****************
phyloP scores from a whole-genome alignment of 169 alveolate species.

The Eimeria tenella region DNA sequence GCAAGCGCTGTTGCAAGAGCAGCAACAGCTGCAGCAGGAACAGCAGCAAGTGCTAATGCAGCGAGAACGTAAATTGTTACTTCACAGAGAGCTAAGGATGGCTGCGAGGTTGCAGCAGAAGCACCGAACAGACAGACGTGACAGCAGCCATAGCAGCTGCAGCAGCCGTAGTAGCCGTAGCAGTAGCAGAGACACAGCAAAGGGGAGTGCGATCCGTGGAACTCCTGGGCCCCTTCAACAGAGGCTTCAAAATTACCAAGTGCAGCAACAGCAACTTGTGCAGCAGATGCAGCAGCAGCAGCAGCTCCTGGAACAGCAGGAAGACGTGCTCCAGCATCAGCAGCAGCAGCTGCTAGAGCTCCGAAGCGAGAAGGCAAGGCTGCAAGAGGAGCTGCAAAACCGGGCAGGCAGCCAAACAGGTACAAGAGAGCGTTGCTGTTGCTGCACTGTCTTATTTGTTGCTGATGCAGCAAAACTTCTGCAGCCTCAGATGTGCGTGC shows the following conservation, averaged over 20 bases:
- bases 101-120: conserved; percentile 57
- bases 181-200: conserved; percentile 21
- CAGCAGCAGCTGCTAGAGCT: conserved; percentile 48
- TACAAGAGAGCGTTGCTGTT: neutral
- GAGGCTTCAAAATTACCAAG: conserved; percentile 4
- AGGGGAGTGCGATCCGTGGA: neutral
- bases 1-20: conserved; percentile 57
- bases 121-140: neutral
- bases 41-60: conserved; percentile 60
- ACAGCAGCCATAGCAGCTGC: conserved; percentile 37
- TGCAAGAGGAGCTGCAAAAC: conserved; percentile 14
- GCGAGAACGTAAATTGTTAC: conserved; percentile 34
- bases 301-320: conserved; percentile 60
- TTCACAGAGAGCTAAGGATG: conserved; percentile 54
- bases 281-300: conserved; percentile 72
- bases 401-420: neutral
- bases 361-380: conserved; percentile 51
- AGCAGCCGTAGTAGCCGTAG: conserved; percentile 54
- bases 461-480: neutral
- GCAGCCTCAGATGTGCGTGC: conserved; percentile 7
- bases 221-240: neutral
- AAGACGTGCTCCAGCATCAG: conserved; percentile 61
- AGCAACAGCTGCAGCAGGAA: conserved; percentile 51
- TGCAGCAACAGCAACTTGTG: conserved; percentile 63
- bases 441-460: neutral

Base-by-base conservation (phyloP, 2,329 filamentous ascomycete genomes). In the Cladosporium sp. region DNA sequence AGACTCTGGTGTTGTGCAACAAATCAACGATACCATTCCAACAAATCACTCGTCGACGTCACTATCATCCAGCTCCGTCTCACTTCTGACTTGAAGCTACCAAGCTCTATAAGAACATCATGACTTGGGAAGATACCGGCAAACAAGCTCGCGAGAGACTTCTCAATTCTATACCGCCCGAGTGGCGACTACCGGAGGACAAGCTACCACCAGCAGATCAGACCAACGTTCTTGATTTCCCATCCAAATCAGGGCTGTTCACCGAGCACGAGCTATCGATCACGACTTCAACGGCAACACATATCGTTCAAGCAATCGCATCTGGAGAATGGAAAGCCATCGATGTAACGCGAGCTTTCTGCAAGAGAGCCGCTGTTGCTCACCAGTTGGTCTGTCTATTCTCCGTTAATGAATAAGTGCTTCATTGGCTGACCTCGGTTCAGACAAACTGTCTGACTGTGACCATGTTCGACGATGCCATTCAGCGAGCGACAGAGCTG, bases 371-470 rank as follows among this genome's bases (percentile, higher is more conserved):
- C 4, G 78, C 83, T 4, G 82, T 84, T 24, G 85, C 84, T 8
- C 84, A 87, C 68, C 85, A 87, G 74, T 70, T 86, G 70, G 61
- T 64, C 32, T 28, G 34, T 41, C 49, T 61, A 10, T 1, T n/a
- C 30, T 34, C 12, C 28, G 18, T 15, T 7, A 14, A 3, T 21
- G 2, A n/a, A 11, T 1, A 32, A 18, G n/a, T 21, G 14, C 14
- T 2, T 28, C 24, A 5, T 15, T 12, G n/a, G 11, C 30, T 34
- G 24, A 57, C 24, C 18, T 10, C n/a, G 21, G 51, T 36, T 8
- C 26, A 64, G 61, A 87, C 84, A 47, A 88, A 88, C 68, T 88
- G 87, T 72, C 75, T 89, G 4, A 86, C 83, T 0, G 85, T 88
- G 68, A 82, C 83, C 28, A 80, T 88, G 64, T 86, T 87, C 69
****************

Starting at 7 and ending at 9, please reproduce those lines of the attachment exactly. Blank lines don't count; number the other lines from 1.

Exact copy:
- GAGGCTTCAAAATTACCAAG: conserved; percentile 4
- AGGGGAGTGCGATCCGTGGA: neutral
- bases 1-20: conserved; percentile 57